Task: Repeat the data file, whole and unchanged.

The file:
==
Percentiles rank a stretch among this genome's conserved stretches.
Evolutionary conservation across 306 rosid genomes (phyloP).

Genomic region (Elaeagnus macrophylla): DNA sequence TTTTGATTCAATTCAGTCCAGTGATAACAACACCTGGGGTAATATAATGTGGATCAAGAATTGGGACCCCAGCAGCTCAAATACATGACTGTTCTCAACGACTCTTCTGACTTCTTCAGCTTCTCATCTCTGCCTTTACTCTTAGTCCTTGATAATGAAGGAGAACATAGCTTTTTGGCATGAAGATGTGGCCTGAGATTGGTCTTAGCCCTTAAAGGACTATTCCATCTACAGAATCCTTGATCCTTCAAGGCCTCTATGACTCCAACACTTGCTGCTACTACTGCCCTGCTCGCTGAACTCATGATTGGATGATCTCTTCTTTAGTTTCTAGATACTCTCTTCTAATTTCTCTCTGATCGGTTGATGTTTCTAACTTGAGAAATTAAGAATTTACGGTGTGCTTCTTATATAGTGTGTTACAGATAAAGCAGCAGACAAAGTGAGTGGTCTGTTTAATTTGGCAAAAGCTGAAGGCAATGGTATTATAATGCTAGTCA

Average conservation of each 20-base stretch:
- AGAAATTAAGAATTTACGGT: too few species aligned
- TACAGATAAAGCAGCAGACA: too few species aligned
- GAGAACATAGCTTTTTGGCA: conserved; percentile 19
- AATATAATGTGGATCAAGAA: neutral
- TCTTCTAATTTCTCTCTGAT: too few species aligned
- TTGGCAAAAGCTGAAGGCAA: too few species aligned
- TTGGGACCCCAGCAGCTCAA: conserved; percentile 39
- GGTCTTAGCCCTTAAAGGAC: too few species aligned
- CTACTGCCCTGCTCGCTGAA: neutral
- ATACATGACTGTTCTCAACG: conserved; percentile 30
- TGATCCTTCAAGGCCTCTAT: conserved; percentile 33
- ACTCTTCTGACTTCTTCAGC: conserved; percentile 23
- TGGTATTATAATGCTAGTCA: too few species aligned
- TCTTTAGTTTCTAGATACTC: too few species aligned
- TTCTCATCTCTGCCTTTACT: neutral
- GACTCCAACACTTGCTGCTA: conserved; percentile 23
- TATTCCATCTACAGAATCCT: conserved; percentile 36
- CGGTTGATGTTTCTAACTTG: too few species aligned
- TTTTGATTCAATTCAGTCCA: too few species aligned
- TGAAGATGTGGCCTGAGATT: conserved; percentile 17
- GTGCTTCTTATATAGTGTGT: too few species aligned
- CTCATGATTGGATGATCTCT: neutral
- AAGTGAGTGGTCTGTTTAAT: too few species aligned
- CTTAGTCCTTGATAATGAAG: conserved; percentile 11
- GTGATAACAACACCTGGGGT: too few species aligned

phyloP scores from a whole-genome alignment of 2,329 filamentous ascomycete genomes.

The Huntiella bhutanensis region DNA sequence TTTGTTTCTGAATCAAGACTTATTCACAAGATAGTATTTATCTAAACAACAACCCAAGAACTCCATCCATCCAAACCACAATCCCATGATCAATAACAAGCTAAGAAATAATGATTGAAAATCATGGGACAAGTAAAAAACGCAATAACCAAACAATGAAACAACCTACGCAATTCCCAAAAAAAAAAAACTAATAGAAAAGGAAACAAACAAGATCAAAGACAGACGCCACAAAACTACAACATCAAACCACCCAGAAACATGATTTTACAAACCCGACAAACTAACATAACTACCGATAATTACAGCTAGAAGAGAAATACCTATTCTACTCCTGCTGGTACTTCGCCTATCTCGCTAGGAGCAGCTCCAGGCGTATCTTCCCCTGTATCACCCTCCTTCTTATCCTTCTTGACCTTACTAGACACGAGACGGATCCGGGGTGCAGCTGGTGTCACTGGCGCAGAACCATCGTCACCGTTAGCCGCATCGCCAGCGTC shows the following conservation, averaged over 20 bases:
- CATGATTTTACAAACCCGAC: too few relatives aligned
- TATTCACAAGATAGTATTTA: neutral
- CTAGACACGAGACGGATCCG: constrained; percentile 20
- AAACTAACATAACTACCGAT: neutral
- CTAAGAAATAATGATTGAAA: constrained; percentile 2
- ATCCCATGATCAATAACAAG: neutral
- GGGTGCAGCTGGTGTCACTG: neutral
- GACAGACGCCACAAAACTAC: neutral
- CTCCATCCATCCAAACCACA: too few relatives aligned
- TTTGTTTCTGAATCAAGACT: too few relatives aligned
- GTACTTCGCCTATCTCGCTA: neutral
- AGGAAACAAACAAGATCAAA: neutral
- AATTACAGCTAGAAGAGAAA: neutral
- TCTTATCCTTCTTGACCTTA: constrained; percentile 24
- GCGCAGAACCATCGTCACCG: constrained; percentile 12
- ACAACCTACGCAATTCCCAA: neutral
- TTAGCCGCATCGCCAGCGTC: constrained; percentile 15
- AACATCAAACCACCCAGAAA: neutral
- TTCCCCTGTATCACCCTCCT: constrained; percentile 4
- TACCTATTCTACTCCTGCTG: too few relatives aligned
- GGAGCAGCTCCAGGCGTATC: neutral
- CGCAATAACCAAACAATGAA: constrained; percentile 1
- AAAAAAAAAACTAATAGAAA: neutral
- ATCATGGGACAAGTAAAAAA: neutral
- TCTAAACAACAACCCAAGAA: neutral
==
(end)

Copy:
Percentiles rank a stretch among this genome's conserved stretches.
Evolutionary conservation across 306 rosid genomes (phyloP).

Genomic region (Elaeagnus macrophylla): DNA sequence TTTTGATTCAATTCAGTCCAGTGATAACAACACCTGGGGTAATATAATGTGGATCAAGAATTGGGACCCCAGCAGCTCAAATACATGACTGTTCTCAACGACTCTTCTGACTTCTTCAGCTTCTCATCTCTGCCTTTACTCTTAGTCCTTGATAATGAAGGAGAACATAGCTTTTTGGCATGAAGATGTGGCCTGAGATTGGTCTTAGCCCTTAAAGGACTATTCCATCTACAGAATCCTTGATCCTTCAAGGCCTCTATGACTCCAACACTTGCTGCTACTACTGCCCTGCTCGCTGAACTCATGATTGGATGATCTCTTCTTTAGTTTCTAGATACTCTCTTCTAATTTCTCTCTGATCGGTTGATGTTTCTAACTTGAGAAATTAAGAATTTACGGTGTGCTTCTTATATAGTGTGTTACAGATAAAGCAGCAGACAAAGTGAGTGGTCTGTTTAATTTGGCAAAAGCTGAAGGCAATGGTATTATAATGCTAGTCA

Average conservation of each 20-base stretch:
- AGAAATTAAGAATTTACGGT: too few species aligned
- TACAGATAAAGCAGCAGACA: too few species aligned
- GAGAACATAGCTTTTTGGCA: conserved; percentile 19
- AATATAATGTGGATCAAGAA: neutral
- TCTTCTAATTTCTCTCTGAT: too few species aligned
- TTGGCAAAAGCTGAAGGCAA: too few species aligned
- TTGGGACCCCAGCAGCTCAA: conserved; percentile 39
- GGTCTTAGCCCTTAAAGGAC: too few species aligned
- CTACTGCCCTGCTCGCTGAA: neutral
- ATACATGACTGTTCTCAACG: conserved; percentile 30
- TGATCCTTCAAGGCCTCTAT: conserved; percentile 33
- ACTCTTCTGACTTCTTCAGC: conserved; percentile 23
- TGGTATTATAATGCTAGTCA: too few species aligned
- TCTTTAGTTTCTAGATACTC: too few species aligned
- TTCTCATCTCTGCCTTTACT: neutral
- GACTCCAACACTTGCTGCTA: conserved; percentile 23
- TATTCCATCTACAGAATCCT: conserved; percentile 36
- CGGTTGATGTTTCTAACTTG: too few species aligned
- TTTTGATTCAATTCAGTCCA: too few species aligned
- TGAAGATGTGGCCTGAGATT: conserved; percentile 17
- GTGCTTCTTATATAGTGTGT: too few species aligned
- CTCATGATTGGATGATCTCT: neutral
- AAGTGAGTGGTCTGTTTAAT: too few species aligned
- CTTAGTCCTTGATAATGAAG: conserved; percentile 11
- GTGATAACAACACCTGGGGT: too few species aligned

phyloP scores from a whole-genome alignment of 2,329 filamentous ascomycete genomes.

The Huntiella bhutanensis region DNA sequence TTTGTTTCTGAATCAAGACTTATTCACAAGATAGTATTTATCTAAACAACAACCCAAGAACTCCATCCATCCAAACCACAATCCCATGATCAATAACAAGCTAAGAAATAATGATTGAAAATCATGGGACAAGTAAAAAACGCAATAACCAAACAATGAAACAACCTACGCAATTCCCAAAAAAAAAAAACTAATAGAAAAGGAAACAAACAAGATCAAAGACAGACGCCACAAAACTACAACATCAAACCACCCAGAAACATGATTTTACAAACCCGACAAACTAACATAACTACCGATAATTACAGCTAGAAGAGAAATACCTATTCTACTCCTGCTGGTACTTCGCCTATCTCGCTAGGAGCAGCTCCAGGCGTATCTTCCCCTGTATCACCCTCCTTCTTATCCTTCTTGACCTTACTAGACACGAGACGGATCCGGGGTGCAGCTGGTGTCACTGGCGCAGAACCATCGTCACCGTTAGCCGCATCGCCAGCGTC shows the following conservation, averaged over 20 bases:
- CATGATTTTACAAACCCGAC: too few relatives aligned
- TATTCACAAGATAGTATTTA: neutral
- CTAGACACGAGACGGATCCG: constrained; percentile 20
- AAACTAACATAACTACCGAT: neutral
- CTAAGAAATAATGATTGAAA: constrained; percentile 2
- ATCCCATGATCAATAACAAG: neutral
- GGGTGCAGCTGGTGTCACTG: neutral
- GACAGACGCCACAAAACTAC: neutral
- CTCCATCCATCCAAACCACA: too few relatives aligned
- TTTGTTTCTGAATCAAGACT: too few relatives aligned
- GTACTTCGCCTATCTCGCTA: neutral
- AGGAAACAAACAAGATCAAA: neutral
- AATTACAGCTAGAAGAGAAA: neutral
- TCTTATCCTTCTTGACCTTA: constrained; percentile 24
- GCGCAGAACCATCGTCACCG: constrained; percentile 12
- ACAACCTACGCAATTCCCAA: neutral
- TTAGCCGCATCGCCAGCGTC: constrained; percentile 15
- AACATCAAACCACCCAGAAA: neutral
- TTCCCCTGTATCACCCTCCT: constrained; percentile 4
- TACCTATTCTACTCCTGCTG: too few relatives aligned
- GGAGCAGCTCCAGGCGTATC: neutral
- CGCAATAACCAAACAATGAA: constrained; percentile 1
- AAAAAAAAAACTAATAGAAA: neutral
- ATCATGGGACAAGTAAAAAA: neutral
- TCTAAACAACAACCCAAGAA: neutral